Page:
By Stephanie Broersma
God's Brave Women - Stephanie's Story
I struggle relating to the term brave, especially when my fear almost stole the stunning views around me.
My body was frozen in fear, chest tightening and hands shaking uncontrollably as they gripped the sides of the basket. We were gliding through air over a thousand feet above ground. My family beamed with smiles as they looked down, shifted from side to side as our pilot shot another long breath of hot air into the magnificent balloon.
I don’t like heights. I once had a stranger rescue me by grabbing my hand while running through the Utah canyons and scaling a rock to get to the connecting trail for a three-day race. My eyes were not capable of looking down or up without getting dizzy from the sheer cliffs of Bryce Canyon. Blocking others from running further, a gentleman firmly grabbed my hand and stayed in grip until we found the wider trail.
Yet, here I was again, in a panicked situation with my family, flying above the forest with my eyes locked on the horizon, knees slightly bent to prevent a full collapse of my terrified body. The hands of my family covered mine throughout the flight.
There are much worse-off times in my life where the fear swirling around should have put me in the fetal position, rocking back and forth, crying for the emotional pain to disappear.
When my husband flipped our marriage upside down through confession, my feet had no solid ground to stand on. Everything I had known prior felt like a nuance of lies, smothered in gifts and pleasantries all to cover-up some facade of a marriage I thought to be valued, honored, and kept unadulterated between my husband and I. A secret kept silent for ten years stole any sense of connection in our seven years of being husband and wife. The sting of pornography and affairs were in competition for my husband’s heart.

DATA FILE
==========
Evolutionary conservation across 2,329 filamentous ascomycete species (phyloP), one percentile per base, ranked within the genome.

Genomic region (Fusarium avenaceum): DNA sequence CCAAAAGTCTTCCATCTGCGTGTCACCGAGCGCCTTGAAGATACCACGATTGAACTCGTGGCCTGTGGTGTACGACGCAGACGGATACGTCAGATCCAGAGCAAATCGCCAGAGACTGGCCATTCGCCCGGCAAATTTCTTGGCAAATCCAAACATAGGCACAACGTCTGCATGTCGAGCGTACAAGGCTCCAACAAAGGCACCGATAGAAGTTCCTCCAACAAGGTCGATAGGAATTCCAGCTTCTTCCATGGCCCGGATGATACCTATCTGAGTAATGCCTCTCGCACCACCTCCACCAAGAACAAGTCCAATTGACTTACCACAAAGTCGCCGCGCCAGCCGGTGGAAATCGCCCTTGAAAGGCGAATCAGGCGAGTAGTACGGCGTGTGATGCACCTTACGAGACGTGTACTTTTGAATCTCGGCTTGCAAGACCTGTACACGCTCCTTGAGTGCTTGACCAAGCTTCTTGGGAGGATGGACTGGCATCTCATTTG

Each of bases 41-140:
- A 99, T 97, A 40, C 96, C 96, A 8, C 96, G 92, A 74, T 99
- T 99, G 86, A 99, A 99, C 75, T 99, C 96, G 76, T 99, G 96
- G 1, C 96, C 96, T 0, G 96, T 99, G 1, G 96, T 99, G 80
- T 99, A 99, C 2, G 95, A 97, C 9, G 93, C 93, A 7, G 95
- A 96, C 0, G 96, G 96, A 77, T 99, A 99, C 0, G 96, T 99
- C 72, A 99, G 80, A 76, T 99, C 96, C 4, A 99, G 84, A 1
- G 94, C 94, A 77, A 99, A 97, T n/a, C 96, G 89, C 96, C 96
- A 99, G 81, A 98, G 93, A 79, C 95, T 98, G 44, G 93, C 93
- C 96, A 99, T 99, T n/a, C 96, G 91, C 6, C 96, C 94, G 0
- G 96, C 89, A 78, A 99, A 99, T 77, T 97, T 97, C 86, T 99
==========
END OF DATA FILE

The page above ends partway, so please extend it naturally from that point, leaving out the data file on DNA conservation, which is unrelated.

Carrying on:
Brave, I was not. Broken was a more appropriate term to define my shattered heart.
"A secret kept silent for ten years stole any sense of connection in our seven years of being husband and wife. The sting of pornography and affairs were in competition for my husband’s heart. Brave, I was not. Broken was a more appropriate term to define my shattered heart."
With my defeated hands on God’s Word, I managed to pull myself up off the floor and at first, just get to my knees to ask God, “What next?”
One by one, God gave me the strength to navigate through another minute of the most excruciating, emotional pain I’ve ever experienced. My husband was there to witness the torment of emotions that raged through every thought, tear, and conversation we shared. After a brief separation, we started the ugly process of healing our horribly broken marriage. Fear was very present through this uncomfortable process, but so was hope.
"One by one, God gave me the strength to navigate through another minute of the most excruciating, emotional pain I’ve ever experienced... Fear was very present through this uncomfortable process, but so was hope."